Like Martin and Dorsey, Mahalia Jackson was a Southerner who moved north to Chicago during the Great Migration, at the age of 16. After singing a solo at her first Sunday church service in the city, she was recruited for the Greater Salem Baptist Church on the spot. Jackson soon met Dorsey, eventually making his “Take My Hand, Precious Lord” one of her signature songs. In 1948, her recording of “Move On Up A Little Higher” became a massive national hit, revealing the commercial possibilities of gospel music.

Such popular success made many ministers suspicious of Jackson, just as some had been skeptical of Dorsey. They felt her elaborate and soulful vocalizations were more like the blues than praise music. But, despite the commercial potential, she refused to record jazz or pop songs because of her spirituality, and saw a fundamental difference between the blues and gospel: where the blues expressed despair, gospel was an outpouring of hope.

Mildred Falls accompanies Mahalia Jackson, Princess Stewart, and Theodore Frye. Photo: William Russell Jazz Collection at the Historic New Orleans CollectionMildred Falls accompanies Mahalia Jackson, Princess Stewart, and Theodore Frye. Photo: William Russell Jazz Collection at the Historic New Orleans Collection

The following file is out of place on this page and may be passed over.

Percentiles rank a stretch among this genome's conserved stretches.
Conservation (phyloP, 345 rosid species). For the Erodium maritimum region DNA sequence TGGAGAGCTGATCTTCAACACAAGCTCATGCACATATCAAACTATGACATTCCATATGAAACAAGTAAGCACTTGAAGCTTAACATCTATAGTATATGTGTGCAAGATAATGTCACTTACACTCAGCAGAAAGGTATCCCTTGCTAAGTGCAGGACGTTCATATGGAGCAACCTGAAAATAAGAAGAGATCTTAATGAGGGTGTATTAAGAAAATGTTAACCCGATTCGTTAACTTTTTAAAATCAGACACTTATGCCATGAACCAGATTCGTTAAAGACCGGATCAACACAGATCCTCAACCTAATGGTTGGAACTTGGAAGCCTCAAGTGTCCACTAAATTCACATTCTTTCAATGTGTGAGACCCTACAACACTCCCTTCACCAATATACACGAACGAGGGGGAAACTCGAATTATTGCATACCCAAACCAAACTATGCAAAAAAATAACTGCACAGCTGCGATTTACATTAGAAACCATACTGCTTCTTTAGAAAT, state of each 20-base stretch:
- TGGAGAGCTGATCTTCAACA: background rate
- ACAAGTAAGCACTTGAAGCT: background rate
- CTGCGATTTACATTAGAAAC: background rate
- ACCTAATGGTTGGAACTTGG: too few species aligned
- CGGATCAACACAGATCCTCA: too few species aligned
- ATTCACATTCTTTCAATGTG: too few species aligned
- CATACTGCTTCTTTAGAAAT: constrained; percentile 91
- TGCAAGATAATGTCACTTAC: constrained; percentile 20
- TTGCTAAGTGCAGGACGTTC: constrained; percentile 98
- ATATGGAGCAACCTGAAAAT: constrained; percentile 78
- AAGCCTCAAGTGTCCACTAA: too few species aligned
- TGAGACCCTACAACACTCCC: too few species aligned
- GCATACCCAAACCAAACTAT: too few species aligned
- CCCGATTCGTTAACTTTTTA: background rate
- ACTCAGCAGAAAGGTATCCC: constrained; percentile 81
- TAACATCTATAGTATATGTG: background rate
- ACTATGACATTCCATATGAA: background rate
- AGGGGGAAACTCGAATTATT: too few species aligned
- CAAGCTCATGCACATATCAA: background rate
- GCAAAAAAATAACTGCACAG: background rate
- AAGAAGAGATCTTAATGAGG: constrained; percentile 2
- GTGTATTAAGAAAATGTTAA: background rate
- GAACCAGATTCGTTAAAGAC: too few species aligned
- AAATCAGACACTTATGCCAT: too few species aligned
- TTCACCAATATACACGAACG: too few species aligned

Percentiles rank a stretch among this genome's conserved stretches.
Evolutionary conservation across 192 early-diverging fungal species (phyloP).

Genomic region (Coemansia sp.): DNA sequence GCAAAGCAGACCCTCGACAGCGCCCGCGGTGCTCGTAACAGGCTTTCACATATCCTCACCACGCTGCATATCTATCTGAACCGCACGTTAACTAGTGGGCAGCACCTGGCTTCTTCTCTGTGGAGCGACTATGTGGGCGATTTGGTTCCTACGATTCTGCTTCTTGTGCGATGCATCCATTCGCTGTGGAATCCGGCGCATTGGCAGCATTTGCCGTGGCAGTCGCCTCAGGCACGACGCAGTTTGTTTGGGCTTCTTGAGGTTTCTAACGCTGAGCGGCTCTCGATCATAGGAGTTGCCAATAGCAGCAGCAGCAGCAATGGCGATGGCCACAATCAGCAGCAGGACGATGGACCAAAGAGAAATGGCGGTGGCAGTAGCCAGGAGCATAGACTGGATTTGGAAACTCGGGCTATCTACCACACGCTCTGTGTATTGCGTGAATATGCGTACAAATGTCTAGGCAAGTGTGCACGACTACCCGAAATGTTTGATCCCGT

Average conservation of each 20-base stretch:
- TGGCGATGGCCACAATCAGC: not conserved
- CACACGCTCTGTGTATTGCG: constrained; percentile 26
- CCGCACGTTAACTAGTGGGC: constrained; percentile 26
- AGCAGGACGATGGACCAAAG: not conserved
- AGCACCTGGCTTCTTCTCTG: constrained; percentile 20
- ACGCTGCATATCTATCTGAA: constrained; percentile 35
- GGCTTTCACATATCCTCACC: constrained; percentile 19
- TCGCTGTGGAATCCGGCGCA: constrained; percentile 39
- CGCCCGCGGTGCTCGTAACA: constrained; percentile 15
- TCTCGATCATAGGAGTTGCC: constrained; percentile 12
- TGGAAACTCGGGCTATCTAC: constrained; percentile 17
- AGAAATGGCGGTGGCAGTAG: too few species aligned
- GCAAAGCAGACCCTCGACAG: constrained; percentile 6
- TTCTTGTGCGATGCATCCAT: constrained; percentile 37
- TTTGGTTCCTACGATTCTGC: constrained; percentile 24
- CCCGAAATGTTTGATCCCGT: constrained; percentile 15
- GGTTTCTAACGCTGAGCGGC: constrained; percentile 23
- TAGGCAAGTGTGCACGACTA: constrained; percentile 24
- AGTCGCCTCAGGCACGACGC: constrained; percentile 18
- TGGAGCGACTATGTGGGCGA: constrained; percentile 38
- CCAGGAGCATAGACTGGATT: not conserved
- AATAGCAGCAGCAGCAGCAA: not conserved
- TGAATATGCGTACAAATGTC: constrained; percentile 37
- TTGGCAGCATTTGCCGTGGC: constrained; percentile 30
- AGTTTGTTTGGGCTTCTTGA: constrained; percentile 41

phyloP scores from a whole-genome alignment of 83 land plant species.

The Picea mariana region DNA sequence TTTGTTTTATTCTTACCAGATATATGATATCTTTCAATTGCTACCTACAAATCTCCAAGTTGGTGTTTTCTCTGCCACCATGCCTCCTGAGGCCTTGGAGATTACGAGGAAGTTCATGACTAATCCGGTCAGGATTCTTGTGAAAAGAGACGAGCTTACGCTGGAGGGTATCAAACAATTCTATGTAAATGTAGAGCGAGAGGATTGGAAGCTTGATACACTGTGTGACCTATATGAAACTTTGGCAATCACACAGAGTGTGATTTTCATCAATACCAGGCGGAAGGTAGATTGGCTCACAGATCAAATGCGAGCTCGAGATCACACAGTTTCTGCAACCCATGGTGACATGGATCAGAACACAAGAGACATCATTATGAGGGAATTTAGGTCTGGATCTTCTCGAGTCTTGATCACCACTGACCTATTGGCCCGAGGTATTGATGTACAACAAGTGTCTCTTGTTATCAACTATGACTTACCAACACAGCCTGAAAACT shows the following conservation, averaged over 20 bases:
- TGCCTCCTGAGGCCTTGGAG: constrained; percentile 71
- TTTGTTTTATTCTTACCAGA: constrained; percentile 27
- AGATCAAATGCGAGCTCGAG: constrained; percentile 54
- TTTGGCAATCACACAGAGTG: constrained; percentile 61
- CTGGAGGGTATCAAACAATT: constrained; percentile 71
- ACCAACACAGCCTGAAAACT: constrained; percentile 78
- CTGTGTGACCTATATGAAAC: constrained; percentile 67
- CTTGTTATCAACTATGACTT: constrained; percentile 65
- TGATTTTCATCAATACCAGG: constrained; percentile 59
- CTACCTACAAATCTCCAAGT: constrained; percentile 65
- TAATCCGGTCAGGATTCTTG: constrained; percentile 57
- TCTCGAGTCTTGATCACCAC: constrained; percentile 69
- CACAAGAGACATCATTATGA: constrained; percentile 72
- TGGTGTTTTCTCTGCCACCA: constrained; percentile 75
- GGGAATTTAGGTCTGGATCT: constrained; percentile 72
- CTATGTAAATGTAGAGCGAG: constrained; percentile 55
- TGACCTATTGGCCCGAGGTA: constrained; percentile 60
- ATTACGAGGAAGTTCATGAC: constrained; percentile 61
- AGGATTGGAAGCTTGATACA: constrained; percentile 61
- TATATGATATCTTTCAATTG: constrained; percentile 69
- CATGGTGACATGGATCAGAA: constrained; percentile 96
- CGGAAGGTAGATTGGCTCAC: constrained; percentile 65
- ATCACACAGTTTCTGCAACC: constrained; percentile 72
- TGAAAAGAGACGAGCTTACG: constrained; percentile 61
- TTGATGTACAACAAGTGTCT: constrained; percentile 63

Jackson became a worldwide star, moving from the church to the concert hall and touring across Europe. She became the first gospel singer to perform at Carnegie Hall, in 1950, and sang at the inaugural ball of John F. Kennedy. (In between, she gave a special concert in Chicago that was recorded by her friend Studs Terkel, who helped popularize her music on his radio show; you can hear it on our sister station WFMT’s website.) And she became the voice of the civil rights movement, comforting Martin Luther King, Jr. with her hymns, singing at Selma and the March on Washington, inspiring King’s “I Have a Dream” speech, and blessing King’s funeral with song.

And then there came the “King of Gospel,” whose trajectory was the reverse of the “Mother,” “Father,” and “Queen.” The Rev. James Cleveland was born in Chicago, beginning his singing life at Pilgrim Baptist under Dorsey, but made his career outside the city. For a while, he worked as a music director in Detroit at the church of Rev. C. L. Franklin, living at Franklin’s home and teaching his daughter, a young girl named Aretha, to sing gospel. He later moved to Los Angeles, shifting gospel’s center away from Chicago along with him. It was there that he incorporated more soul and pop elements into his gospel songs and arrangements, performing with the “fifth Beatle” Billy Preston and producing his Detroit protégé Aretha Franklin’s Grammy-winning album Amazing Grace.

The changing trajectory of gospel – its increasing use of electric instruments and popular music styles, the move of its epicenter from Chicago to California – is encapsulated by one of Cleveland’s achievements: he was the first gospel performer to receive a star on Hollywood’s Walk of Fame. Gospel may have achieved glitz and glamour, but its spiritual heart – its Mecca and Vatican – are still in Chicago.